ELECTORAL reform group BERSIH (Coalition for Clean and Fair Election) believes that the implementation of local council elections no longer needs to be hindered by racial concerns.
Its chairman Muhammad Faisal Abdul Aziz said Kuala Lumpur’s (KL) population is multi-ethnic with Malays forming the largest group.
With the current trend of increasing Malay births, the percentage of Malays in KL is expected to reach 50%, according to him.
He cited the 2020 Population Census by the Malaysian Statistics Department in Kuala Lumpur, Malays made up 41.5% of the population, followed by Chinese (36.2%) and Indians (8.9%) while those of other ethnicities made up 1.1%. The remaining 12.3% are non-citizens.
“With these statistics in mind, it is quite certain that whoever is interested in nominating a candidate for a local council election would be sure to consider prioritising a Malay candidate,” Muhammad Faisal penned in a Facebook post today (Dec 20).
However, he said one should not push aside concerns raised by various parties. As such, the issue of local council elections will frequently be viewed as contentious from a racial standpoint.
“To make local council elections a reality, we need to be considerate and open to hearing the voices of other parties,” he pointed out while noting that new urban or the ever-expanding township projects such as Shah Alam, Bangi and Putrajaya are mostly occupied by Malays.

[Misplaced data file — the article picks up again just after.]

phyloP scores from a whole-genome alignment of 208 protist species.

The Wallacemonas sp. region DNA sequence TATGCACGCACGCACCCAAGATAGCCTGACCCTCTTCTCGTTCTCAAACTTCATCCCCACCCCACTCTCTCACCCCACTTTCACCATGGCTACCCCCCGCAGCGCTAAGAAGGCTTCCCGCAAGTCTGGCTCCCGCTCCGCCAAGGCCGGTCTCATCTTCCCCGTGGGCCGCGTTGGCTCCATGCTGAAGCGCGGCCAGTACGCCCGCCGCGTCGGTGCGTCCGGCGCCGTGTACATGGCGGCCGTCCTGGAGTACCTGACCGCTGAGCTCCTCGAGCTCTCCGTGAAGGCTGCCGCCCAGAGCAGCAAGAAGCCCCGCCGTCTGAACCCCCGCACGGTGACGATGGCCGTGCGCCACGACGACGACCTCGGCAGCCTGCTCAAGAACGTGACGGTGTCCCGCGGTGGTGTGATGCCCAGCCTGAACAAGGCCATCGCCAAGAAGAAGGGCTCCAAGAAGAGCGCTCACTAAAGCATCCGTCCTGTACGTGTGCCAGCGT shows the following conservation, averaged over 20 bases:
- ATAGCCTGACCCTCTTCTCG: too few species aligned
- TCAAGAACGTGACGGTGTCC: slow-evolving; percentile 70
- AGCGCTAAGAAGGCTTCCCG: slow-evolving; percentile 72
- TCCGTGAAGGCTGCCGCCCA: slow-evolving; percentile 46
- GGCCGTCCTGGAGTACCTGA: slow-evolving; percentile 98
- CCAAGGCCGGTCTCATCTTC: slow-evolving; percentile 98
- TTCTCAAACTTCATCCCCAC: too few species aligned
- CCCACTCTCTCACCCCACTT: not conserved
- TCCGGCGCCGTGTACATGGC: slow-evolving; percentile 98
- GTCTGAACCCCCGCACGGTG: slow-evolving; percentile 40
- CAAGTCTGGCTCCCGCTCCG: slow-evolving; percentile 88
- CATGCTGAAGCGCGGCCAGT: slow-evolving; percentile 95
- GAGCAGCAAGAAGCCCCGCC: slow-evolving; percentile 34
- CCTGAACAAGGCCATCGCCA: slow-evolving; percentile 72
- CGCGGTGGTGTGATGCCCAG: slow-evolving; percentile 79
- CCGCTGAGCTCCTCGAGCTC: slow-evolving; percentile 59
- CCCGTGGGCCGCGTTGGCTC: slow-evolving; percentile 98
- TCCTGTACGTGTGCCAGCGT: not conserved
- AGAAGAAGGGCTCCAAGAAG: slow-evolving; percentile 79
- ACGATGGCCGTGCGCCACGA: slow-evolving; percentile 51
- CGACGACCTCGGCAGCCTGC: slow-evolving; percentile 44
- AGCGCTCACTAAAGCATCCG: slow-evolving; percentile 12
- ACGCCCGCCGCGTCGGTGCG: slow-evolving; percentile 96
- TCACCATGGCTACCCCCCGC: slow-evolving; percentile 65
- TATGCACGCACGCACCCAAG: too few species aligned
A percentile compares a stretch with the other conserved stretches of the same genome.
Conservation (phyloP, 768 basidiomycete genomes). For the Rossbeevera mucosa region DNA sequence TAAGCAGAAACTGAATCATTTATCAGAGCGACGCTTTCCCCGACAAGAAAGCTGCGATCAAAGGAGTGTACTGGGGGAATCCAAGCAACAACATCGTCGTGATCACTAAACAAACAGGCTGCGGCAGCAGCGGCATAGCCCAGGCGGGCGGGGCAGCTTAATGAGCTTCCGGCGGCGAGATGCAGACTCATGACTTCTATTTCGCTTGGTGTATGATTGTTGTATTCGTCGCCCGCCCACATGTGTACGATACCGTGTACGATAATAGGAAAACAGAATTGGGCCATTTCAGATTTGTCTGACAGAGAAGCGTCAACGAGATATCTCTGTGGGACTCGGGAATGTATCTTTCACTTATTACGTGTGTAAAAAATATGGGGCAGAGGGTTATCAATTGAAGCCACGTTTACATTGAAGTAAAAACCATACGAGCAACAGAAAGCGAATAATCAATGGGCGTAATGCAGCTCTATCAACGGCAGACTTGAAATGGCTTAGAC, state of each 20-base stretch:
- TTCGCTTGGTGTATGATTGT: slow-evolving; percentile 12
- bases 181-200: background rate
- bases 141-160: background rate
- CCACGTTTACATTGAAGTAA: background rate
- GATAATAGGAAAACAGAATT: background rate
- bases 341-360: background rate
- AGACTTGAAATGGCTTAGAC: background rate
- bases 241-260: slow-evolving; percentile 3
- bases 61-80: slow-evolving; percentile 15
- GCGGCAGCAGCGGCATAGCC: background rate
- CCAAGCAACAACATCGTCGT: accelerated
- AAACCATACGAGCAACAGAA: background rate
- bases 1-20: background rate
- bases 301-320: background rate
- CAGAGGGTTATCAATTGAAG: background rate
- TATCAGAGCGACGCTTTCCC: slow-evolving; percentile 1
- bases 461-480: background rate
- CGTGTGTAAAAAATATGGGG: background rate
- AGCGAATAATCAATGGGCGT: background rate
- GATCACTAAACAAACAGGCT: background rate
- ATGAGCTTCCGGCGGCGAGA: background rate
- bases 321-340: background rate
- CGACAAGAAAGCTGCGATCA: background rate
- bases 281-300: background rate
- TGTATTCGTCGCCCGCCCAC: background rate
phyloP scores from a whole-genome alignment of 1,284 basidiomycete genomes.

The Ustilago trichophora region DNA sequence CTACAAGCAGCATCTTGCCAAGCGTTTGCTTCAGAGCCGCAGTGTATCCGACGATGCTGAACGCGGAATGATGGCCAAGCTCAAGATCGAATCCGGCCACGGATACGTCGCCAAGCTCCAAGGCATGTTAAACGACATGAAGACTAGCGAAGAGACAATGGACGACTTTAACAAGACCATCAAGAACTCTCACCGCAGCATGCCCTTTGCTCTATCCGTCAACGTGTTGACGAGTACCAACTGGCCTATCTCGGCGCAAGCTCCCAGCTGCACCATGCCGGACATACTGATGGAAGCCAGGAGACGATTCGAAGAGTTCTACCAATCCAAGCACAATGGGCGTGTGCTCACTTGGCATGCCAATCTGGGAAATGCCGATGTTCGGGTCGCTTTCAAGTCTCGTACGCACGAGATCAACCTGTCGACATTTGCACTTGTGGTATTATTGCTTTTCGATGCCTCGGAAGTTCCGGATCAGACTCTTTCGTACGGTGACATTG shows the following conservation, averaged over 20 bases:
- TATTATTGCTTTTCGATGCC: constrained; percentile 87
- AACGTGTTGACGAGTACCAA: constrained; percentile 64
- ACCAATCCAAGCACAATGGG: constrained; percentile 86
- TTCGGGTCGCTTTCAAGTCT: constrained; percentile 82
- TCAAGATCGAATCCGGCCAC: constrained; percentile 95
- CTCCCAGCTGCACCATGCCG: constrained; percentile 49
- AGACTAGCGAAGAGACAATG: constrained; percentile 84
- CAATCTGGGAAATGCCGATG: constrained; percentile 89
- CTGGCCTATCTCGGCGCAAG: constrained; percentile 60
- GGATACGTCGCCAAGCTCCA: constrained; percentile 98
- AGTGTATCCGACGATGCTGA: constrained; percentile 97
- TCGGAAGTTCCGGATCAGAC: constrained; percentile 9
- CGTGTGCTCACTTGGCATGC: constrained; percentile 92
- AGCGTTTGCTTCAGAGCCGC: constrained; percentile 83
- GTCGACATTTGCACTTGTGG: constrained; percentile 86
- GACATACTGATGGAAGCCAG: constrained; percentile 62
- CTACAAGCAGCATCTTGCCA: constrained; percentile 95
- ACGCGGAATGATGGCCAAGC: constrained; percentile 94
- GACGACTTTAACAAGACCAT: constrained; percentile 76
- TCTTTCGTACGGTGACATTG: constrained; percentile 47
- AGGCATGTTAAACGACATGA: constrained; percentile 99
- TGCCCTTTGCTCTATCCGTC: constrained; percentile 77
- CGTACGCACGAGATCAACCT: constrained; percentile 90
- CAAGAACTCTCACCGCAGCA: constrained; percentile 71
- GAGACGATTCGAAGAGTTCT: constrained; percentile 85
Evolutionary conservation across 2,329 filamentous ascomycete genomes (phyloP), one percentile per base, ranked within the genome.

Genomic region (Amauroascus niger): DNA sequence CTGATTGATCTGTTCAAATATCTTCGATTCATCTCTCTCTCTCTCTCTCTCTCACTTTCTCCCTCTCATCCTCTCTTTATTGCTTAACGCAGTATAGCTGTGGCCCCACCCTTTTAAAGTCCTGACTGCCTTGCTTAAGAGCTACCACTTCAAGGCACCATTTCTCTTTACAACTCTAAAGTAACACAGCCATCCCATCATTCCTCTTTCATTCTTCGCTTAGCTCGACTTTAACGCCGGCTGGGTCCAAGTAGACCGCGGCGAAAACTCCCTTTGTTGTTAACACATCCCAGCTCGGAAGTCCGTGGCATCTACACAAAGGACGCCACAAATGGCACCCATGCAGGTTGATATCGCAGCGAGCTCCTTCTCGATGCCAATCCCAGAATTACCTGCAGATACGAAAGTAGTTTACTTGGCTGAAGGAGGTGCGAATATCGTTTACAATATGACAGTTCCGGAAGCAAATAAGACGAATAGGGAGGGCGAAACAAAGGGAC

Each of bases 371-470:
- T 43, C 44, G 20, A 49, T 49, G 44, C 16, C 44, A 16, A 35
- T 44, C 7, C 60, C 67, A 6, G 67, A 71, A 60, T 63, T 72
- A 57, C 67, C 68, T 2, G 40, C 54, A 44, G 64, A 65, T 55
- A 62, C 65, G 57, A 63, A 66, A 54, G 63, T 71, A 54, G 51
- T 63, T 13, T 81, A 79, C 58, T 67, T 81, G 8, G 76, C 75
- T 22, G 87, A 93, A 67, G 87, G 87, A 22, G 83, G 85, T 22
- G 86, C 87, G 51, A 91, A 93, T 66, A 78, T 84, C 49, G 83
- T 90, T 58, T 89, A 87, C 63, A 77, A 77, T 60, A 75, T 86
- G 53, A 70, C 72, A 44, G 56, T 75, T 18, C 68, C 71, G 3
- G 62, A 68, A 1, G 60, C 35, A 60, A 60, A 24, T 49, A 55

According to him, it was also linked to an incident that was thought to disrupt political stability, particularly in the 1960s which led to the dependency on local council elections in 1965.
“When the government passed the Local Government Act in 1976, it effectively put an end to the practice. This concern arises when urban areas are frequently associated with areas dominated by the Chinese and as if the Malays will lose control of the city,” he observed.
“In my reckoning, the demographics of the city in the current context are not the same as in the 1960s since we somehow inherited a system left by the British colonialists who deliberately let the Chinese live in the town/city the Malays in the villages and the Indians in the rubber plantations.”
On Sunday (Dec 17), Cheras MP Tan Kok Wai suggested restoring local council elections, starting with Kuala Lumpur, following the appointment of a minister in charge of Federal Territories following last week’s cabinet reshuffle.
“We don’t need to continue carrying out local elections throughout the country but we can start in Kuala Lumpur which desperately needs democracy in the process of democratising the administrative system of our nation’s capital,” the DAP Federal Territories (FT) chairman Tan told the party’s FT annual convention. – Dec 20, 2023